Monday, July 29, 2013

of hand skills

when in need of clarification i turn to sennet and his book the craftsman :

"Concentration consummates a certain line of technical development in the hand. The hands have had  before to experiment through touch, but according to an objective standard; they have learned to coordinate inequality; they have learned the application of minimum force and release. The hands thus establish a repertoire of gestures. The gestures can be further refined or revised within the rhythmic  process that occurs in, and sustains, practicing. Prehension presides over each technical step, and each step is full of ethical implication."

training my hands in a different routine, that of knitting with 2 different yarns; in this case 2 colors.

there are lots of movements involved and it needs more concentration than  weaving with 2 shuttles, but it's not much different. yarns also cross and the crossing determines whether they keep on knitting orderly or turn into a twisted mess. first baby steps.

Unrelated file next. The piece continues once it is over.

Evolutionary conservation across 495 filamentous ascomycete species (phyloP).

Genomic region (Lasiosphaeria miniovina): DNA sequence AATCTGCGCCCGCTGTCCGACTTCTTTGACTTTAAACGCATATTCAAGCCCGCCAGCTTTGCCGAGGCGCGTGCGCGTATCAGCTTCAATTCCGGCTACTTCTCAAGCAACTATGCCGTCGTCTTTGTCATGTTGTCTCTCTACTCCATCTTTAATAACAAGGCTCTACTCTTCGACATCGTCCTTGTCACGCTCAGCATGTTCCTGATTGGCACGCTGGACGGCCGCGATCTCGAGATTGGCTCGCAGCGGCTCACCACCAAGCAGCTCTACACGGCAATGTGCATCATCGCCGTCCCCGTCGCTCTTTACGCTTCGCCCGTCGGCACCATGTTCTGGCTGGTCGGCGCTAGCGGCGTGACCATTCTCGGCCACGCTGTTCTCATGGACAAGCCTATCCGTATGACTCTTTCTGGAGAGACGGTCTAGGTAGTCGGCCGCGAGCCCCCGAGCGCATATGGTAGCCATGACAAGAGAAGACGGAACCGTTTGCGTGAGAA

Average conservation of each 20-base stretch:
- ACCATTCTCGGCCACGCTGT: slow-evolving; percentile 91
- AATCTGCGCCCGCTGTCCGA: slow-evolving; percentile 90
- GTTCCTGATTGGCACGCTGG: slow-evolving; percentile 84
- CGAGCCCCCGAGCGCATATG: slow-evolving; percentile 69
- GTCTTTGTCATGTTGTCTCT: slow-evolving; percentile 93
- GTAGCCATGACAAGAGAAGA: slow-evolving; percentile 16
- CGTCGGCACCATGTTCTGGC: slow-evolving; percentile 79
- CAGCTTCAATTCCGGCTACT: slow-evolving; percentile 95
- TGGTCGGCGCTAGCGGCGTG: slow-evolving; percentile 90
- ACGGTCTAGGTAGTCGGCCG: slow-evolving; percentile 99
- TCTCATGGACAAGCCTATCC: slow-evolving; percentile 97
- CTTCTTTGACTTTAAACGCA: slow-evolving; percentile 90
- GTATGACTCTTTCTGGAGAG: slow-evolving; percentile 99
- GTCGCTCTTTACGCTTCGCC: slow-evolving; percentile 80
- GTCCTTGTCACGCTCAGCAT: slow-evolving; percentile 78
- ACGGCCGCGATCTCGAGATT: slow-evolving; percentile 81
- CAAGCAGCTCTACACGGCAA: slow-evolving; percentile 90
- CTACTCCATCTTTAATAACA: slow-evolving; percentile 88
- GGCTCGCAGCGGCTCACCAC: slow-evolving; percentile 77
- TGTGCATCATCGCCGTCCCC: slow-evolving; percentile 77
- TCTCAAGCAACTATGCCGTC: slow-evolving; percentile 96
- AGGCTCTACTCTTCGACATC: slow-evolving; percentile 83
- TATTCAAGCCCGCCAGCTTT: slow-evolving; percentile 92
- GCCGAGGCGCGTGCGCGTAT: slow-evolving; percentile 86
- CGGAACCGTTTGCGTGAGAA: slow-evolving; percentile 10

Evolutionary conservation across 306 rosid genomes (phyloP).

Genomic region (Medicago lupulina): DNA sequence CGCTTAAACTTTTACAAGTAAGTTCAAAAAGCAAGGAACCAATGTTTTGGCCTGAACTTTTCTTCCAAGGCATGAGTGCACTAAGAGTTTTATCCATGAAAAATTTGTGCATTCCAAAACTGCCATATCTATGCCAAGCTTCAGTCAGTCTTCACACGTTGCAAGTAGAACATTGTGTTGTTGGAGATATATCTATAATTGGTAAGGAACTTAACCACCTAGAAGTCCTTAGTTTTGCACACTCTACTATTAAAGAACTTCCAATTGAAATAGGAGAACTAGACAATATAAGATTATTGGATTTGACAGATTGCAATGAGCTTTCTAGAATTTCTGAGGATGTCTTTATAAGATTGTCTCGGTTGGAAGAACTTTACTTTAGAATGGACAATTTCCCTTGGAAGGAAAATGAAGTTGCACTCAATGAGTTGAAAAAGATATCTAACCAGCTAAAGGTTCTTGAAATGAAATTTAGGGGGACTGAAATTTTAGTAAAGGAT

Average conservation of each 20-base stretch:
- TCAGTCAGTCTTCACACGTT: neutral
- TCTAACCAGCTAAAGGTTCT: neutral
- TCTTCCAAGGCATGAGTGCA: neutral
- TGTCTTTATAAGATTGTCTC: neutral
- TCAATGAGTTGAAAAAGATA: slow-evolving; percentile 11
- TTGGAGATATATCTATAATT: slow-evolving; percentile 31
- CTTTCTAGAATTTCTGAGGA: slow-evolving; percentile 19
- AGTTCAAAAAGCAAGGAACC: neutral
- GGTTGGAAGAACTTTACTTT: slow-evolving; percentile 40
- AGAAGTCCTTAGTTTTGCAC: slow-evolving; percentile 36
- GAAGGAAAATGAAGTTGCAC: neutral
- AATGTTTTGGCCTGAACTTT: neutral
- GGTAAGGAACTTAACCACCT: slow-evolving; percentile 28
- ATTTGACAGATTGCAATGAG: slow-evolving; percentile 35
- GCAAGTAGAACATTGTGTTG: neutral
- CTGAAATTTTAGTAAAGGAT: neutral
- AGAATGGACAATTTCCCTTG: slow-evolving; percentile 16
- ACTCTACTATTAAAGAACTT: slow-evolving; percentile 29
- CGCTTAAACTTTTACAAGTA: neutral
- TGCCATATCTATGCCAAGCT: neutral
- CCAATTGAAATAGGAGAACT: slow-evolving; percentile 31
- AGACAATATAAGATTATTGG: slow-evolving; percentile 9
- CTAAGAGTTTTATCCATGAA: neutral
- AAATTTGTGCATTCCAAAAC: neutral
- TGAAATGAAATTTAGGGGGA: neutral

more samples! .... to train, to do one's best, to honor the craft.

another related observation: the japanese are such good designers because the country suffers from a chronic lack of space. therefore each thing in its most efficient place and nothing is superfluous; that nook under the rail serves to secure the out of work yarn!


" We have trained our hands in repetition; we are alert rather than bored because we have developed the skill of anticipation.But equally,the person able to perform a duty again and again has acquired a technical skill, the rhythmic skill of a craftsman, whatever the god or gods to which he or she subscribes"

neki desu
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